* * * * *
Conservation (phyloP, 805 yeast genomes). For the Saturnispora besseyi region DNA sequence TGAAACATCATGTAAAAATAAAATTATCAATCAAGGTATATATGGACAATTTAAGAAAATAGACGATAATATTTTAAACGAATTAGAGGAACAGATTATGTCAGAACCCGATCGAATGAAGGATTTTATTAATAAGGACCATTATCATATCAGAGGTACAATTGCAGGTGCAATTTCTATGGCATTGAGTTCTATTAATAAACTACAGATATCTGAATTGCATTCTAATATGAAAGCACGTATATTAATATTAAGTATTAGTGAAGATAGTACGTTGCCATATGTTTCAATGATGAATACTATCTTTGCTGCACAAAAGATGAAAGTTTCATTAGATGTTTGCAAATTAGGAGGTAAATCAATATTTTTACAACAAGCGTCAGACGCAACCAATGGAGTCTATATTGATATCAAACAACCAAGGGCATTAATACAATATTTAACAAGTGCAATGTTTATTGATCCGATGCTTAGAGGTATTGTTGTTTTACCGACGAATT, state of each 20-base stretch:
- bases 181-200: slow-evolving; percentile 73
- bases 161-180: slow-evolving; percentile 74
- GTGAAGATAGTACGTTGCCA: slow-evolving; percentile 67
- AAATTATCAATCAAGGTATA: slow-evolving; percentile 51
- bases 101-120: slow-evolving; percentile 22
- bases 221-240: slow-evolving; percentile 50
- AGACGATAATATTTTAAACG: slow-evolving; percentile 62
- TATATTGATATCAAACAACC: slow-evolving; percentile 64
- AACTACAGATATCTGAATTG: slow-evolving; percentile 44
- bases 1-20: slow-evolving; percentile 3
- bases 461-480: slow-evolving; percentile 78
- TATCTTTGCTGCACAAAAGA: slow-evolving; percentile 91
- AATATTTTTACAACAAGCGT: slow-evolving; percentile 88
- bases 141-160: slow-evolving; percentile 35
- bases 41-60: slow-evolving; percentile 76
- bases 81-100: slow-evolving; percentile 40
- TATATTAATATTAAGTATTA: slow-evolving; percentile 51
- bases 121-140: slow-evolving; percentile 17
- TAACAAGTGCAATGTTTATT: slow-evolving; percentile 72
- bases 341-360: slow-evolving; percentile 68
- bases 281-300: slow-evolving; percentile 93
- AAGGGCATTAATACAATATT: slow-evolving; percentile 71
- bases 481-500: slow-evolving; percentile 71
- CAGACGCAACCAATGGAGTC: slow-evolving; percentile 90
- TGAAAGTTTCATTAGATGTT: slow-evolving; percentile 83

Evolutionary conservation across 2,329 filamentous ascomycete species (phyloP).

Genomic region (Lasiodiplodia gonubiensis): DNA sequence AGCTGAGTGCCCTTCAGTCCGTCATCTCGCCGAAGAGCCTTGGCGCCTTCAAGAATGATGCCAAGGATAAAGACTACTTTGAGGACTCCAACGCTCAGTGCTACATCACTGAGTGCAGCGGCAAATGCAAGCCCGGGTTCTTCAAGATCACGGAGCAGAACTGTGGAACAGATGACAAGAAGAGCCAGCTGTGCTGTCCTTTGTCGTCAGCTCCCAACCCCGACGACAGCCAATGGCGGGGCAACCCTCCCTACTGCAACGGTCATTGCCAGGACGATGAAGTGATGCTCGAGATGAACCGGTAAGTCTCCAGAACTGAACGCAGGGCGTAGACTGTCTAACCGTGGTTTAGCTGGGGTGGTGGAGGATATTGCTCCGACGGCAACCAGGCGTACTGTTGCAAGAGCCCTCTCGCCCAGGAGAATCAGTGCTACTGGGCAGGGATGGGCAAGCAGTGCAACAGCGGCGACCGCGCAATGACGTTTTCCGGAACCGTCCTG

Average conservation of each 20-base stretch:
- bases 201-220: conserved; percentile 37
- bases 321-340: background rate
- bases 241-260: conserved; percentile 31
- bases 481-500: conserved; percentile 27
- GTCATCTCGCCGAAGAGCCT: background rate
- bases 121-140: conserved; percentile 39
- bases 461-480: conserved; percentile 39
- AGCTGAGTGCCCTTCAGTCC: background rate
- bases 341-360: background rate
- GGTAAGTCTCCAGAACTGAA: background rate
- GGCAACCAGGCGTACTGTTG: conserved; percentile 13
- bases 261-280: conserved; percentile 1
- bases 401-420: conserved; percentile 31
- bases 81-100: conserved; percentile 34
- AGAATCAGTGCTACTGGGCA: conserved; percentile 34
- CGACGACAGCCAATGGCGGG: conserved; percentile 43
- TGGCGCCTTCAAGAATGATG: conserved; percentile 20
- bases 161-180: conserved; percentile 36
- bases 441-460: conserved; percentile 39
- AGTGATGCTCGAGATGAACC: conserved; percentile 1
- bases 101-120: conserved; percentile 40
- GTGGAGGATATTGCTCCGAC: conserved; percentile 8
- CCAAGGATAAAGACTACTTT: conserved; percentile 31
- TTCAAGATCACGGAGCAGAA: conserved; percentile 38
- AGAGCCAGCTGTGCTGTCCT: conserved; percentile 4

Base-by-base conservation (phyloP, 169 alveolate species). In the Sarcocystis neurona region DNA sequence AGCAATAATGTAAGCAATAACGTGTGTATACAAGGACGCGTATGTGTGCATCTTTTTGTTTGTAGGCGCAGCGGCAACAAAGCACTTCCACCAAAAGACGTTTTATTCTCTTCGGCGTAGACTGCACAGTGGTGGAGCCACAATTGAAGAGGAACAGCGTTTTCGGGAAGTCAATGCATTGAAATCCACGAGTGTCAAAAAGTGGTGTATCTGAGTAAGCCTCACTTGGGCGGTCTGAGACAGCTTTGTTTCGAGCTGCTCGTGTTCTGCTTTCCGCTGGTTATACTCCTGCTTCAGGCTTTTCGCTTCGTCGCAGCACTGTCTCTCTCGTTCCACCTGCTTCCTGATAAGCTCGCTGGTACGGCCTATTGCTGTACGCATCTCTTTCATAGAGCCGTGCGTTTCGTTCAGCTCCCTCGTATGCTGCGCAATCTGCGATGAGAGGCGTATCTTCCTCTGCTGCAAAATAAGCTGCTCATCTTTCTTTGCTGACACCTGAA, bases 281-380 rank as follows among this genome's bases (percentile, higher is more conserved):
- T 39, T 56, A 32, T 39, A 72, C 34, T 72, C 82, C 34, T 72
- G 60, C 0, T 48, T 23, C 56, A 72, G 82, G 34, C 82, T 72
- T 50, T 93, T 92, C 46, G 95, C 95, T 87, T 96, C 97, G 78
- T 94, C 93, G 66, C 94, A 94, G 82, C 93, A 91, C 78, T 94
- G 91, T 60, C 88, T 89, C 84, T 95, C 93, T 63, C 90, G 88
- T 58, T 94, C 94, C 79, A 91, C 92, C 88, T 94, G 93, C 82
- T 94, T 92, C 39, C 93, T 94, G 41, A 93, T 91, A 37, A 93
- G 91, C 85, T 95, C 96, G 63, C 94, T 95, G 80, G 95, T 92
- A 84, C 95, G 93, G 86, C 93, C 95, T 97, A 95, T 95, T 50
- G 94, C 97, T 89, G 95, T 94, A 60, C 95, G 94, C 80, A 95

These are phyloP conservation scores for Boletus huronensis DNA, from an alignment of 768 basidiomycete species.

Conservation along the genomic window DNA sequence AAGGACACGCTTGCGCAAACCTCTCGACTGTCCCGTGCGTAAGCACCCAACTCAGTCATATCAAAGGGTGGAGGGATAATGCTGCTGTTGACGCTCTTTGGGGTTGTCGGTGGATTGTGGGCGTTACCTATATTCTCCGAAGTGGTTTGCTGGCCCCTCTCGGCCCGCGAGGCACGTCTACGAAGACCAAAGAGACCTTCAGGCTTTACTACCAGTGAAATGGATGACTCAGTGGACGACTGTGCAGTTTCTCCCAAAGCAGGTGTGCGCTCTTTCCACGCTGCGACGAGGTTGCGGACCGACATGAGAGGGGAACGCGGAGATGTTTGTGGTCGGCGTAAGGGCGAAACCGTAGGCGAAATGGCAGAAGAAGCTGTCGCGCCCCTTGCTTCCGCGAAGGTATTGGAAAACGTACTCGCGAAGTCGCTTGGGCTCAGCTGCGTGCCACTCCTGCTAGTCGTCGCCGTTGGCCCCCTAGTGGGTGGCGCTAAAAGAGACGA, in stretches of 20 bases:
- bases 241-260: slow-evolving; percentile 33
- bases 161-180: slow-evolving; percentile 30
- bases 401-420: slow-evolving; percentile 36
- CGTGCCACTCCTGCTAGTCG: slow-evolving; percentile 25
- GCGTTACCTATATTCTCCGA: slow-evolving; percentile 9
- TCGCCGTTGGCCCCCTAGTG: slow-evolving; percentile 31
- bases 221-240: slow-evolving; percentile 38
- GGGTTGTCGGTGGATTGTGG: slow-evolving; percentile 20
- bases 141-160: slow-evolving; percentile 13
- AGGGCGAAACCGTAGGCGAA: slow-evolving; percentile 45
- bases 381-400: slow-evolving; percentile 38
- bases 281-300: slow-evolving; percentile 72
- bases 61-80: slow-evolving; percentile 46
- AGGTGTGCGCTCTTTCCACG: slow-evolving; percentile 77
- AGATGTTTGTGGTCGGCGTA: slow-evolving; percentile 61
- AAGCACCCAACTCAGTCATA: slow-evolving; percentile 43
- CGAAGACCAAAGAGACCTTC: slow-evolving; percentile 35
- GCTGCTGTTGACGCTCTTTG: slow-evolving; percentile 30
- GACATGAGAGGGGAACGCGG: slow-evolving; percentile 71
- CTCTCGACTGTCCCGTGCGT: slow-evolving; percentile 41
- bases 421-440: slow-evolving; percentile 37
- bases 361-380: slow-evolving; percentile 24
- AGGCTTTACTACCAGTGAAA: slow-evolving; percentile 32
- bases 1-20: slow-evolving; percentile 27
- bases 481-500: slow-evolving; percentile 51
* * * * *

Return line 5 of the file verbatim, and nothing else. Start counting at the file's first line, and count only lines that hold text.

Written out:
- AAATTATCAATCAAGGTATA: slow-evolving; percentile 51